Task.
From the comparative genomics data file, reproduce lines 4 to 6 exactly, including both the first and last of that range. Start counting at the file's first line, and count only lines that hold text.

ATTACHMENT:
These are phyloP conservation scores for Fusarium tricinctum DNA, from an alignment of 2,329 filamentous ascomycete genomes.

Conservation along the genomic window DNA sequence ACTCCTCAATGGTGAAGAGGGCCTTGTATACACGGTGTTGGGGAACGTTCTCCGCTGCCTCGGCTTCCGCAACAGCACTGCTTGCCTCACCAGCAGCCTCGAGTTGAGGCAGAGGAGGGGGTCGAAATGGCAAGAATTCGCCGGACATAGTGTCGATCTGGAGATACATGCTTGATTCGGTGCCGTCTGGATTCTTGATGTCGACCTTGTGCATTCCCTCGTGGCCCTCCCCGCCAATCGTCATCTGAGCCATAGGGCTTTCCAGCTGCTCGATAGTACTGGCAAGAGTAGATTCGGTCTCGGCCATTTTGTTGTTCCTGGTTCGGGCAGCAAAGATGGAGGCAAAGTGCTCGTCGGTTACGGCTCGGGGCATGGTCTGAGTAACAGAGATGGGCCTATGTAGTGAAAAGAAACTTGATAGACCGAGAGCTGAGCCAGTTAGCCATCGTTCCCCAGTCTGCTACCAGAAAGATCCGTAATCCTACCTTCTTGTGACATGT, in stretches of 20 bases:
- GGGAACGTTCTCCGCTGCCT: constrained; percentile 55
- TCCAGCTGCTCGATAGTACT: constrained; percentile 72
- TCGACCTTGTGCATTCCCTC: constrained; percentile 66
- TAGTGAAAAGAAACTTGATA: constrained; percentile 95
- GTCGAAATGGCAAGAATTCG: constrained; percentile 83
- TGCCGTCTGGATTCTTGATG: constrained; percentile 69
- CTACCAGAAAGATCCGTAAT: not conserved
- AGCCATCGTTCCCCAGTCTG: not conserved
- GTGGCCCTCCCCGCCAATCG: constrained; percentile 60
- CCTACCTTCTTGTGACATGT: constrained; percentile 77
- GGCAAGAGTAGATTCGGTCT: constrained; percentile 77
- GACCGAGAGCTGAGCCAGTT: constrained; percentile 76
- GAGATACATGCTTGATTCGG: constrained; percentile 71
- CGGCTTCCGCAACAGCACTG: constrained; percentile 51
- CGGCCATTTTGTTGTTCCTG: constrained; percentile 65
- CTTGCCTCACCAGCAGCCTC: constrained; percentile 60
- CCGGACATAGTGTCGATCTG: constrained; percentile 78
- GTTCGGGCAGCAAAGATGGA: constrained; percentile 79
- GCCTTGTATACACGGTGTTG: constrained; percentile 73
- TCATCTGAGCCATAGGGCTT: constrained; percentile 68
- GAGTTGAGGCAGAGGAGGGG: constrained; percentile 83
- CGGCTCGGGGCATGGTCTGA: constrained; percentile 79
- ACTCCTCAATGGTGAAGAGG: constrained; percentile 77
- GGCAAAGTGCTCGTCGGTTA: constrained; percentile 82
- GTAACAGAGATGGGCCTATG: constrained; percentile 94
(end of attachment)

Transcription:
- TCCAGCTGCTCGATAGTACT: constrained; percentile 72
- TCGACCTTGTGCATTCCCTC: constrained; percentile 66
- TAGTGAAAAGAAACTTGATA: constrained; percentile 95